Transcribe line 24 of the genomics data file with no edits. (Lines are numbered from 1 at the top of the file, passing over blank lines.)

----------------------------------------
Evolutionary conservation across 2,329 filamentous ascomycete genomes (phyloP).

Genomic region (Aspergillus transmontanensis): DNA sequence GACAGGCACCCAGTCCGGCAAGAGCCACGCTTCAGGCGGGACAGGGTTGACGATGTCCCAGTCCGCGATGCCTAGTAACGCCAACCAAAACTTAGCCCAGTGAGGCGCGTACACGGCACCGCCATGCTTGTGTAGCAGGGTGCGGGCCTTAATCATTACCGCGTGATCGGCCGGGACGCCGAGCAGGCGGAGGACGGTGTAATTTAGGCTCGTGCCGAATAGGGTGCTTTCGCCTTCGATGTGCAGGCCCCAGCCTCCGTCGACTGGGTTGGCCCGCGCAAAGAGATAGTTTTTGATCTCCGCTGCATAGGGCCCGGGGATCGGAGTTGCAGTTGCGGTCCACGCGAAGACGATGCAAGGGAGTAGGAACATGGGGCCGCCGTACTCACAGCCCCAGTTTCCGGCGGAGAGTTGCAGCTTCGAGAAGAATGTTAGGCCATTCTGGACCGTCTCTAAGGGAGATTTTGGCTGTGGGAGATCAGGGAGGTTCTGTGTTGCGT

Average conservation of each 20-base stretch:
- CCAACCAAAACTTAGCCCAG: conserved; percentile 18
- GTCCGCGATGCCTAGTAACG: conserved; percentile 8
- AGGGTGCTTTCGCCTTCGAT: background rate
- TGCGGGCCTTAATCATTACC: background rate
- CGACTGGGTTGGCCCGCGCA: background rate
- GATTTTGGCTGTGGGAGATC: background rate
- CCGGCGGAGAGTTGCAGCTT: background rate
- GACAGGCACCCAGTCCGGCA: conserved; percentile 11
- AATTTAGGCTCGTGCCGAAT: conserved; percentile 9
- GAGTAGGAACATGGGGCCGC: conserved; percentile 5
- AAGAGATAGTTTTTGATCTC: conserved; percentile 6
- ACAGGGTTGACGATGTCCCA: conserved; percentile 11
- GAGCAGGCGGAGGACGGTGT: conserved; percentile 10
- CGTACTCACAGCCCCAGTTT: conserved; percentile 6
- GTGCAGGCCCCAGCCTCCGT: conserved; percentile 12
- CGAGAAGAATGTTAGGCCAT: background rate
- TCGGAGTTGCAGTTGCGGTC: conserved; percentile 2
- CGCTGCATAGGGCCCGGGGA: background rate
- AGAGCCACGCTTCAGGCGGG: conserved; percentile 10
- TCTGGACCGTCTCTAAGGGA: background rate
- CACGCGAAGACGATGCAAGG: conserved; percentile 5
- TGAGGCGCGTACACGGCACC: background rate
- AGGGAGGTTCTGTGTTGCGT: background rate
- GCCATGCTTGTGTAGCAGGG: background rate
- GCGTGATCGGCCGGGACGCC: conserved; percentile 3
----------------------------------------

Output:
- CACGCGAAGACGATGCAAGG: conserved; percentile 5